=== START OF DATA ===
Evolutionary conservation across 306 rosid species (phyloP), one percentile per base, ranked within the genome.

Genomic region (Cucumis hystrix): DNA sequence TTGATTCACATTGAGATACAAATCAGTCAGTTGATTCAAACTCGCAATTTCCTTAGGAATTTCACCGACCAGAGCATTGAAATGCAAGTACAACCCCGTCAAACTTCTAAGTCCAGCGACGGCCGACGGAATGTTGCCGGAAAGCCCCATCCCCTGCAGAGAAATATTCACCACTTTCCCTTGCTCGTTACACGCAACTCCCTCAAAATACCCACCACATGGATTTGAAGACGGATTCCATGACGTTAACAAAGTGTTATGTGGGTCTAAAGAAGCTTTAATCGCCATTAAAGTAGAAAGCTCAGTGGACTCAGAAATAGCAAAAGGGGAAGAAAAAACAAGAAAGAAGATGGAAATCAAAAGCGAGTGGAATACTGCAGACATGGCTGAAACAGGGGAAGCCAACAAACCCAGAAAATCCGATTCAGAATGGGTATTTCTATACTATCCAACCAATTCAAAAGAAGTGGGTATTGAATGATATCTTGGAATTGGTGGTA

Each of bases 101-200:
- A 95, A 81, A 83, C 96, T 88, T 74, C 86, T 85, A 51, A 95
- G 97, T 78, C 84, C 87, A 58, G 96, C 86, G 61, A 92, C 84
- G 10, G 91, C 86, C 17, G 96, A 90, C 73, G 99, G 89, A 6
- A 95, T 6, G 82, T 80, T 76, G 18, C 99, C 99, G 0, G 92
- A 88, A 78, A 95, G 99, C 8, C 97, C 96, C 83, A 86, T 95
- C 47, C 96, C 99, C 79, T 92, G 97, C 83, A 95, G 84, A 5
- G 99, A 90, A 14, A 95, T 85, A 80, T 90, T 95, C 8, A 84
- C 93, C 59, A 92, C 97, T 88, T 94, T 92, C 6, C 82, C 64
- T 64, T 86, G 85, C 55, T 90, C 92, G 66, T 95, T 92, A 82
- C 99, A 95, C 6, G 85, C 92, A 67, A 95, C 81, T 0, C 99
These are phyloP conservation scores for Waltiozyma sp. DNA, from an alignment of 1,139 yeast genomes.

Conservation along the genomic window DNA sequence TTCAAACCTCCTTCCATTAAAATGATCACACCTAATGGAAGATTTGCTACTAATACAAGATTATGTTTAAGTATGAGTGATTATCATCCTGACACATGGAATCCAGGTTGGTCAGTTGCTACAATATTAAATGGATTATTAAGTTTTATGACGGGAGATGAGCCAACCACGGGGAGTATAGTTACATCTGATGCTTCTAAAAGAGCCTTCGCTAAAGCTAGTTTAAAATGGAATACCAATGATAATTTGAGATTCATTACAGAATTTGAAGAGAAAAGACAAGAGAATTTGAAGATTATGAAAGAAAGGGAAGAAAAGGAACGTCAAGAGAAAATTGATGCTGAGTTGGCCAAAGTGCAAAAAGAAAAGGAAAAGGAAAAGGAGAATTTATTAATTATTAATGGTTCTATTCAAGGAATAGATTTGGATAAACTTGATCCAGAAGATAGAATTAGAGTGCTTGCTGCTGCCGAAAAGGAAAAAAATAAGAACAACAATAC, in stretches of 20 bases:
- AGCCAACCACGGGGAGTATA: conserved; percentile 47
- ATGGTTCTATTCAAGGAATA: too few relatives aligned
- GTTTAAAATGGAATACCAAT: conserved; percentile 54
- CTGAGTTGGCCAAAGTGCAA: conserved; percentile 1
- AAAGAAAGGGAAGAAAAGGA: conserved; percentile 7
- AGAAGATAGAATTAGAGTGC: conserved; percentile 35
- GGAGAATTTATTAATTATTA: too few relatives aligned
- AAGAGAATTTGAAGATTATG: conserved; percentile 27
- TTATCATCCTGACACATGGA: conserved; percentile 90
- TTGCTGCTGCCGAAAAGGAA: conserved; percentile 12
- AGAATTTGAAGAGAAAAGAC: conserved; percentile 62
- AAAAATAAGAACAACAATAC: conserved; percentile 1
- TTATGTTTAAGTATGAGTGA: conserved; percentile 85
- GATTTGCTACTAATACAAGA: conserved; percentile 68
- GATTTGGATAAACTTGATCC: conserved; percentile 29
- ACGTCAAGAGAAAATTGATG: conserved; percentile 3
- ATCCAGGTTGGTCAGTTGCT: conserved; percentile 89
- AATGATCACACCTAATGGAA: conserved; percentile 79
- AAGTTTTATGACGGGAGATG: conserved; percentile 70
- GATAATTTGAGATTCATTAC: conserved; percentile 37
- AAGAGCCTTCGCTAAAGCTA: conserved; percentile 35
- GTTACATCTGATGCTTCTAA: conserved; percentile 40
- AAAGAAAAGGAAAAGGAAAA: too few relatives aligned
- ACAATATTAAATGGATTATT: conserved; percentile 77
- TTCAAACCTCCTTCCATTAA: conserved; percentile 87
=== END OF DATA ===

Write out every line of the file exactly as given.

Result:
Evolutionary conservation across 306 rosid species (phyloP), one percentile per base, ranked within the genome.

Genomic region (Cucumis hystrix): DNA sequence TTGATTCACATTGAGATACAAATCAGTCAGTTGATTCAAACTCGCAATTTCCTTAGGAATTTCACCGACCAGAGCATTGAAATGCAAGTACAACCCCGTCAAACTTCTAAGTCCAGCGACGGCCGACGGAATGTTGCCGGAAAGCCCCATCCCCTGCAGAGAAATATTCACCACTTTCCCTTGCTCGTTACACGCAACTCCCTCAAAATACCCACCACATGGATTTGAAGACGGATTCCATGACGTTAACAAAGTGTTATGTGGGTCTAAAGAAGCTTTAATCGCCATTAAAGTAGAAAGCTCAGTGGACTCAGAAATAGCAAAAGGGGAAGAAAAAACAAGAAAGAAGATGGAAATCAAAAGCGAGTGGAATACTGCAGACATGGCTGAAACAGGGGAAGCCAACAAACCCAGAAAATCCGATTCAGAATGGGTATTTCTATACTATCCAACCAATTCAAAAGAAGTGGGTATTGAATGATATCTTGGAATTGGTGGTA

Each of bases 101-200:
- A 95, A 81, A 83, C 96, T 88, T 74, C 86, T 85, A 51, A 95
- G 97, T 78, C 84, C 87, A 58, G 96, C 86, G 61, A 92, C 84
- G 10, G 91, C 86, C 17, G 96, A 90, C 73, G 99, G 89, A 6
- A 95, T 6, G 82, T 80, T 76, G 18, C 99, C 99, G 0, G 92
- A 88, A 78, A 95, G 99, C 8, C 97, C 96, C 83, A 86, T 95
- C 47, C 96, C 99, C 79, T 92, G 97, C 83, A 95, G 84, A 5
- G 99, A 90, A 14, A 95, T 85, A 80, T 90, T 95, C 8, A 84
- C 93, C 59, A 92, C 97, T 88, T 94, T 92, C 6, C 82, C 64
- T 64, T 86, G 85, C 55, T 90, C 92, G 66, T 95, T 92, A 82
- C 99, A 95, C 6, G 85, C 92, A 67, A 95, C 81, T 0, C 99
These are phyloP conservation scores for Waltiozyma sp. DNA, from an alignment of 1,139 yeast genomes.

Conservation along the genomic window DNA sequence TTCAAACCTCCTTCCATTAAAATGATCACACCTAATGGAAGATTTGCTACTAATACAAGATTATGTTTAAGTATGAGTGATTATCATCCTGACACATGGAATCCAGGTTGGTCAGTTGCTACAATATTAAATGGATTATTAAGTTTTATGACGGGAGATGAGCCAACCACGGGGAGTATAGTTACATCTGATGCTTCTAAAAGAGCCTTCGCTAAAGCTAGTTTAAAATGGAATACCAATGATAATTTGAGATTCATTACAGAATTTGAAGAGAAAAGACAAGAGAATTTGAAGATTATGAAAGAAAGGGAAGAAAAGGAACGTCAAGAGAAAATTGATGCTGAGTTGGCCAAAGTGCAAAAAGAAAAGGAAAAGGAAAAGGAGAATTTATTAATTATTAATGGTTCTATTCAAGGAATAGATTTGGATAAACTTGATCCAGAAGATAGAATTAGAGTGCTTGCTGCTGCCGAAAAGGAAAAAAATAAGAACAACAATAC, in stretches of 20 bases:
- AGCCAACCACGGGGAGTATA: conserved; percentile 47
- ATGGTTCTATTCAAGGAATA: too few relatives aligned
- GTTTAAAATGGAATACCAAT: conserved; percentile 54
- CTGAGTTGGCCAAAGTGCAA: conserved; percentile 1
- AAAGAAAGGGAAGAAAAGGA: conserved; percentile 7
- AGAAGATAGAATTAGAGTGC: conserved; percentile 35
- GGAGAATTTATTAATTATTA: too few relatives aligned
- AAGAGAATTTGAAGATTATG: conserved; percentile 27
- TTATCATCCTGACACATGGA: conserved; percentile 90
- TTGCTGCTGCCGAAAAGGAA: conserved; percentile 12
- AGAATTTGAAGAGAAAAGAC: conserved; percentile 62
- AAAAATAAGAACAACAATAC: conserved; percentile 1
- TTATGTTTAAGTATGAGTGA: conserved; percentile 85
- GATTTGCTACTAATACAAGA: conserved; percentile 68
- GATTTGGATAAACTTGATCC: conserved; percentile 29
- ACGTCAAGAGAAAATTGATG: conserved; percentile 3
- ATCCAGGTTGGTCAGTTGCT: conserved; percentile 89
- AATGATCACACCTAATGGAA: conserved; percentile 79
- AAGTTTTATGACGGGAGATG: conserved; percentile 70
- GATAATTTGAGATTCATTAC: conserved; percentile 37
- AAGAGCCTTCGCTAAAGCTA: conserved; percentile 35
- GTTACATCTGATGCTTCTAA: conserved; percentile 40
- AAAGAAAAGGAAAAGGAAAA: too few relatives aligned
- ACAATATTAAATGGATTATT: conserved; percentile 77
- TTCAAACCTCCTTCCATTAA: conserved; percentile 87